Publisher's Comments (cont.)
Revivals! Diverse Traditions features the many contributions of five strongly individual aesthetics - African American, Appalachian, Colonial Revival, Hispanic, and Native American - to crafts in the United States between 1920 and 1945. Although Colonial Revival was by far the most popular of traditions - especially with its focus on preserving an Anglo-Saxon past - these other cultures have provided us with a broad tapestry of American craft activity.
Showcased here are African-American quilts and basketry; Hispanic shrines, painted pine chests, and lacework; Appalachian love seats with woven corn-shuck seats, pewter bowls, and earthenware jugs; Native American jewelry and beaded clothing, woven rugs, and clay and leather goods; Colonial Revival furniture, including a mahogany Queen Anne daybed and a bombe secretary, silver, and wrought iron objects.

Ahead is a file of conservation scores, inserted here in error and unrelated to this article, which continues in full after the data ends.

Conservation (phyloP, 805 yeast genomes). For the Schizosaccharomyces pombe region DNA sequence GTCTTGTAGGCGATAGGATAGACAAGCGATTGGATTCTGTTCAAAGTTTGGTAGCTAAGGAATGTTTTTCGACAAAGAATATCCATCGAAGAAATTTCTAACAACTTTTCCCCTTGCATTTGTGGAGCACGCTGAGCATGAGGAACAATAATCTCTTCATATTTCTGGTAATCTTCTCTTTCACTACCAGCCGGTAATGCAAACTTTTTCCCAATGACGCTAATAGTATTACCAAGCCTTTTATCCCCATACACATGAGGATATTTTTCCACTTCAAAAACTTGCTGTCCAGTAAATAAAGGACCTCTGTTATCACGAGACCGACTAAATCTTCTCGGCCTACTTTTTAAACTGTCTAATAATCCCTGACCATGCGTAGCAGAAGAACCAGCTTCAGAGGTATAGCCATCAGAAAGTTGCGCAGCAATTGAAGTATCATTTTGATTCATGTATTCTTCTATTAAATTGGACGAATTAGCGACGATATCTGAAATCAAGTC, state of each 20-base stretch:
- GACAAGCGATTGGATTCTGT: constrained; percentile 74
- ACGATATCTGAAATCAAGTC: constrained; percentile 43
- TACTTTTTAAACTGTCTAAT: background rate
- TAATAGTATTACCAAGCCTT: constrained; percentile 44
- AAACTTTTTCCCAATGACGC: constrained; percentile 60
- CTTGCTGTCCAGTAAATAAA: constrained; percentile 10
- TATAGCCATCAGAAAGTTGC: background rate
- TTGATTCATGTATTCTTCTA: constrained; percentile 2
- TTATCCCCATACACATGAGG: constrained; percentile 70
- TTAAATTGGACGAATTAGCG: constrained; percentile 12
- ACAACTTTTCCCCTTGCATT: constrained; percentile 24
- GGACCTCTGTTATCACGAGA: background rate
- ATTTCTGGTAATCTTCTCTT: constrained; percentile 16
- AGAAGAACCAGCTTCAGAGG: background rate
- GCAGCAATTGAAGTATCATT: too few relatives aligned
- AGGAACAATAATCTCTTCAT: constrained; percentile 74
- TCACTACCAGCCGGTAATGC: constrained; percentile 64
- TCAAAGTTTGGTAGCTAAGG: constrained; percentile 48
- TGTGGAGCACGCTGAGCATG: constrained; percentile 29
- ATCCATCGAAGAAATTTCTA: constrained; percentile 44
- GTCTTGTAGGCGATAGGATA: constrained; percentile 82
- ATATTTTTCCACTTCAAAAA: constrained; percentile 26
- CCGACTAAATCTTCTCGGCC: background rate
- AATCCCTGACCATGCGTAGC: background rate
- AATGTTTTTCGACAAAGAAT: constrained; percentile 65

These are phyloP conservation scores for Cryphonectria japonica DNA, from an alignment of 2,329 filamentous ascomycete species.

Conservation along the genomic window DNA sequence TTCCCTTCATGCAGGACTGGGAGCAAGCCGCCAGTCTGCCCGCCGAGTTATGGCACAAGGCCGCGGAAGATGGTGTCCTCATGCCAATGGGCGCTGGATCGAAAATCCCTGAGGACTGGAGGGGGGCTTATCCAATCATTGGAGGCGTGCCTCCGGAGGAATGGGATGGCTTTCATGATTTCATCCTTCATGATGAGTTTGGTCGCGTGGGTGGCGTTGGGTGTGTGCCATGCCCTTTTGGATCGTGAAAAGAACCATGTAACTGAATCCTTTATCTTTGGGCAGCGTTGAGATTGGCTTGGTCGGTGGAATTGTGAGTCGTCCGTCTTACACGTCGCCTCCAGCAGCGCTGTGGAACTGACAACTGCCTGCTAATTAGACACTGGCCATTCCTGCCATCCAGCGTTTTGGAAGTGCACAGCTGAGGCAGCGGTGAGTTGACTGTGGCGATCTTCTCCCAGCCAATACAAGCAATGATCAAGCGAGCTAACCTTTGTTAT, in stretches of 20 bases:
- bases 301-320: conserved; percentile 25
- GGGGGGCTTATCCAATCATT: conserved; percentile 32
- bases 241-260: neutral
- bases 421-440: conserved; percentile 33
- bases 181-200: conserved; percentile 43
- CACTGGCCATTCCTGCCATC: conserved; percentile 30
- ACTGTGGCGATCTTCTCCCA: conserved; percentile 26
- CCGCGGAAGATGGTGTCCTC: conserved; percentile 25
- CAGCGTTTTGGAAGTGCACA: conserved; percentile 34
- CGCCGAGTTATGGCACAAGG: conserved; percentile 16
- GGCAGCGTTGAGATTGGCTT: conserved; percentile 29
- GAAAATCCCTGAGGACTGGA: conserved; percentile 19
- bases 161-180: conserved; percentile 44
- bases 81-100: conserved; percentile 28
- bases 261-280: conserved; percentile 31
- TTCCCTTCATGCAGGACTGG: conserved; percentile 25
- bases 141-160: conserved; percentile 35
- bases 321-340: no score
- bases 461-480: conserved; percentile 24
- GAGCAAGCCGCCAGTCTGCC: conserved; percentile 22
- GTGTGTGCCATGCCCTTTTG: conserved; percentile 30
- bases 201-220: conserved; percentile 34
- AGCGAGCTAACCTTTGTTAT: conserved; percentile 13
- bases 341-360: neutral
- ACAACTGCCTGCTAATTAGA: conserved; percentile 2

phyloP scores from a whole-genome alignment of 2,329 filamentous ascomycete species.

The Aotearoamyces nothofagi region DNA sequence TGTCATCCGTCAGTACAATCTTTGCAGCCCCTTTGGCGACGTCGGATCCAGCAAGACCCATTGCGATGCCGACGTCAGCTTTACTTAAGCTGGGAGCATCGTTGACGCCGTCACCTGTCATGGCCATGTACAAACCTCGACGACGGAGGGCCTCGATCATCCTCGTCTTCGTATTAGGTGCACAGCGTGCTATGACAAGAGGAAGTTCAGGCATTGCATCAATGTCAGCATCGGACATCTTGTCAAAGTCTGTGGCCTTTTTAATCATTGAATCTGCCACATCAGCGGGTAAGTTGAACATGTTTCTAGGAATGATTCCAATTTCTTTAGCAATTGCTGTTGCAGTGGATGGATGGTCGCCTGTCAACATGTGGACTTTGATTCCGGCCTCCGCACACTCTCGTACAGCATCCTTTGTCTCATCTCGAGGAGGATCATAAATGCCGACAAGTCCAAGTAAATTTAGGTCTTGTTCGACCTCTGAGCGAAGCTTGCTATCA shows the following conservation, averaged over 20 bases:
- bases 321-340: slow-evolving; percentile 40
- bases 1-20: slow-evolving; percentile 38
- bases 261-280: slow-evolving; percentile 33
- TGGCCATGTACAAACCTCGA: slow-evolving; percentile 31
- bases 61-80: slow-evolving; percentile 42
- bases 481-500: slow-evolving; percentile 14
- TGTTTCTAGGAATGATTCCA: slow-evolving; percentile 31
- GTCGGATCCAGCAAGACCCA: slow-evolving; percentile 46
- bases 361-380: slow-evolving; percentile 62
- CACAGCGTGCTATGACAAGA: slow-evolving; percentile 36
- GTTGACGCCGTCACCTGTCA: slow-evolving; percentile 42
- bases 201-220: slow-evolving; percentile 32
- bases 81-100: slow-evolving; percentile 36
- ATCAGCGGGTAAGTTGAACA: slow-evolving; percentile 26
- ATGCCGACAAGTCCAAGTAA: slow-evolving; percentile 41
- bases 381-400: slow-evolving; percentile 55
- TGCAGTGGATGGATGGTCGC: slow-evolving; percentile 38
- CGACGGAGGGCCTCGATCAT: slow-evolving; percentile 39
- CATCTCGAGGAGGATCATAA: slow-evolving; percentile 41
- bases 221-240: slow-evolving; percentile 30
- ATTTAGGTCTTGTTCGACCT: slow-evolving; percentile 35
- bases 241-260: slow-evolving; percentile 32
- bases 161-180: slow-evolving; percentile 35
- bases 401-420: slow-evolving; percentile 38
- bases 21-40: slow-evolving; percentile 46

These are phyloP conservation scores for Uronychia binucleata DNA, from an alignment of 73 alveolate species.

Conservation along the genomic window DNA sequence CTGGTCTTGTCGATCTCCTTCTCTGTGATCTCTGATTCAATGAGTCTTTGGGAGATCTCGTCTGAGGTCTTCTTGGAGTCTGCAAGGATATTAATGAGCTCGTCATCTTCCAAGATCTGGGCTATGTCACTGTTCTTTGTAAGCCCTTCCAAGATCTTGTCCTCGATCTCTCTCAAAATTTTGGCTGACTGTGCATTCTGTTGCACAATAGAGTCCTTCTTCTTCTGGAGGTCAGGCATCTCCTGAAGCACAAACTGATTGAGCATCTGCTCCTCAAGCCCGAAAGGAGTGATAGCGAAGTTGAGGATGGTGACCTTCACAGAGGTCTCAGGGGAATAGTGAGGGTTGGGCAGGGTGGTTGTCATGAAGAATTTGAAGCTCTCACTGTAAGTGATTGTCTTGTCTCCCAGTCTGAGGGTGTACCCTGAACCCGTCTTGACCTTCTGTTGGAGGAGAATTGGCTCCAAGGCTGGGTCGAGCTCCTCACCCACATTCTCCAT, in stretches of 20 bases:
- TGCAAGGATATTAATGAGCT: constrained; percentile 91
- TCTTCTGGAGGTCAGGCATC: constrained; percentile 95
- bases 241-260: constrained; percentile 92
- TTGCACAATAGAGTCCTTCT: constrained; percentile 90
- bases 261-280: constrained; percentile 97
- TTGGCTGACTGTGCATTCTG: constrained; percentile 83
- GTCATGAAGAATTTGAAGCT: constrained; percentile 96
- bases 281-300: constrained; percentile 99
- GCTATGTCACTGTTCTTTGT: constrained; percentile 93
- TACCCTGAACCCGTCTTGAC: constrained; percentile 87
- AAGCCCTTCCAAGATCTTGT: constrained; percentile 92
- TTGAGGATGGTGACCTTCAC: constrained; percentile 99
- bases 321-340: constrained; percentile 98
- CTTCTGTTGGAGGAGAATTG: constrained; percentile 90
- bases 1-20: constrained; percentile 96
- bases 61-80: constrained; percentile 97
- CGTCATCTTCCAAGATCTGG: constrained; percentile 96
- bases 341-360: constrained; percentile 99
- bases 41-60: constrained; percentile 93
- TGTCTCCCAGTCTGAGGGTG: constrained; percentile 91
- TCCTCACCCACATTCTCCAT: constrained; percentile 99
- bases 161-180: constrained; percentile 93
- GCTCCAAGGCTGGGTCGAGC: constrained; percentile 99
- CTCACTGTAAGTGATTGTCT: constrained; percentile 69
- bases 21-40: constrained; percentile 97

The enormous range of crafts - African-American strip quilts and Sea Island baskets, Pueblo blackware pots and Navajo rugs, Colonial Revival maple chairs and samplers - includes some of the most valued American collectibles today. Noted experts in the field provide thorough descriptions of these objects and their makers and explore their broader significance to the history of American craft.
An extensive reference section, complete with biographies of major artisans and lists of craft exhibitions, publications, schools, and more makes this book extremely useful for collectors of the period, and a welcome addition to any home library.
Revivals! Diverse Traditions is the second volume in the series The History of Twentieth-Century American Craft. The first volume, The Ideal Home: 1900-1920, was published in 1993.